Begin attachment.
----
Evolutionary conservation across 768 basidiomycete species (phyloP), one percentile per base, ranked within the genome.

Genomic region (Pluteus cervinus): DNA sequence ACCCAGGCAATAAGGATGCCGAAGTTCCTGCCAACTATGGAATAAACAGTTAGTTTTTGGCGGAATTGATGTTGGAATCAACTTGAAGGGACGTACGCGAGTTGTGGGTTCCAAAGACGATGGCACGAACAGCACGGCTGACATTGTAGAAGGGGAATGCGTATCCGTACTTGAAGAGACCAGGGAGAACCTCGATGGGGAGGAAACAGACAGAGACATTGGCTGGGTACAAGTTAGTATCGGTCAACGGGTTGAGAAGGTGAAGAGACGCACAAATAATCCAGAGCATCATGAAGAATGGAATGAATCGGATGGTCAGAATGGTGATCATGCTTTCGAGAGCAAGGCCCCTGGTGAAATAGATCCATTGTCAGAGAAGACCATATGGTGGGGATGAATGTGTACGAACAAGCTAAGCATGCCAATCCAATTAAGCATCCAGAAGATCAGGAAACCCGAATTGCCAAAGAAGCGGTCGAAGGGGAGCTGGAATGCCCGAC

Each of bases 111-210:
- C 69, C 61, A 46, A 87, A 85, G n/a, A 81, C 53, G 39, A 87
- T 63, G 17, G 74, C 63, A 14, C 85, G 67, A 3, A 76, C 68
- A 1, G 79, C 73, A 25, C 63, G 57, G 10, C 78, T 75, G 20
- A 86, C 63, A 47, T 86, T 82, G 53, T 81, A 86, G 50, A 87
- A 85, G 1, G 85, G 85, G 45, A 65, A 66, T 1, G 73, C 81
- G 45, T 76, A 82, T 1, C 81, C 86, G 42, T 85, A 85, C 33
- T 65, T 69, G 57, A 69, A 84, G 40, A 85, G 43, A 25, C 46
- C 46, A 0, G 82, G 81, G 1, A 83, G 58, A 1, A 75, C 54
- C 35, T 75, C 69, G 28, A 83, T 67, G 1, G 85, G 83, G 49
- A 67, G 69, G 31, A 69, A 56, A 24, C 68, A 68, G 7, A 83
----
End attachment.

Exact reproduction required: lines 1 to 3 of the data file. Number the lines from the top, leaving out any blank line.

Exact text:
Evolutionary conservation across 768 basidiomycete species (phyloP), one percentile per base, ranked within the genome.

Genomic region (Pluteus cervinus): DNA sequence ACCCAGGCAATAAGGATGCCGAAGTTCCTGCCAACTATGGAATAAACAGTTAGTTTTTGGCGGAATTGATGTTGGAATCAACTTGAAGGGACGTACGCGAGTTGTGGGTTCCAAAGACGATGGCACGAACAGCACGGCTGACATTGTAGAAGGGGAATGCGTATCCGTACTTGAAGAGACCAGGGAGAACCTCGATGGGGAGGAAACAGACAGAGACATTGGCTGGGTACAAGTTAGTATCGGTCAACGGGTTGAGAAGGTGAAGAGACGCACAAATAATCCAGAGCATCATGAAGAATGGAATGAATCGGATGGTCAGAATGGTGATCATGCTTTCGAGAGCAAGGCCCCTGGTGAAATAGATCCATTGTCAGAGAAGACCATATGGTGGGGATGAATGTGTACGAACAAGCTAAGCATGCCAATCCAATTAAGCATCCAGAAGATCAGGAAACCCGAATTGCCAAAGAAGCGGTCGAAGGGGAGCTGGAATGCCCGAC

Each of bases 111-210: